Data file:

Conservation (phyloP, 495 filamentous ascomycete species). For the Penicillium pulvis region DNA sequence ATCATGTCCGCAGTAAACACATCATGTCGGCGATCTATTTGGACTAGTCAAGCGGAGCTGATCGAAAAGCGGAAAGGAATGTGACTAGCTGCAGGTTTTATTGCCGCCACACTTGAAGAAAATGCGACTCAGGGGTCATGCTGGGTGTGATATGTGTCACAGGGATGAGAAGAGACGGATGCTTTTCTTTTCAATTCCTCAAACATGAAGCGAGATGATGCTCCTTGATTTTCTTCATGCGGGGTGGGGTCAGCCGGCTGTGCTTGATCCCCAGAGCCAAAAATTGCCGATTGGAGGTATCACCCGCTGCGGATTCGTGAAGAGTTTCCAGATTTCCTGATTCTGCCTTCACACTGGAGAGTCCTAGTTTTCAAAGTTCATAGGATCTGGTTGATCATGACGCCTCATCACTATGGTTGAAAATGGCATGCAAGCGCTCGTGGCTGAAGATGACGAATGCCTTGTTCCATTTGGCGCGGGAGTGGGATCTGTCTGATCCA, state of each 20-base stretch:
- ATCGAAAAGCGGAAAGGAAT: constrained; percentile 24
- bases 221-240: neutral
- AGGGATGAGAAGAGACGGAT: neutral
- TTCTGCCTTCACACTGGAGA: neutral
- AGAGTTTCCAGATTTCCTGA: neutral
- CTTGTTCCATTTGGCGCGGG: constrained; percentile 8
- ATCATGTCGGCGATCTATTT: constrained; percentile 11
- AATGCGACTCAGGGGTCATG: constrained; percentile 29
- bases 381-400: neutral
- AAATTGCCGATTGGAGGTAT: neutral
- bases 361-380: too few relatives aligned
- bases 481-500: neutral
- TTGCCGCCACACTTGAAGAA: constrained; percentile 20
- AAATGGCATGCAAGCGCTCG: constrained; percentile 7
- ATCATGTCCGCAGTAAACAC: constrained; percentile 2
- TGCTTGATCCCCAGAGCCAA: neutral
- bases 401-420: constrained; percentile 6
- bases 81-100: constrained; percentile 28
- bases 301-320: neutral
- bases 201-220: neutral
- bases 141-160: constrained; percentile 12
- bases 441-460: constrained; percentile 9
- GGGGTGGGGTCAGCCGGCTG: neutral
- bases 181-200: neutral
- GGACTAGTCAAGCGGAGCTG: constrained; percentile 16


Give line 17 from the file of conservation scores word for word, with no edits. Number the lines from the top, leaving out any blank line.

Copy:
- TGCTTGATCCCCAGAGCCAA: neutral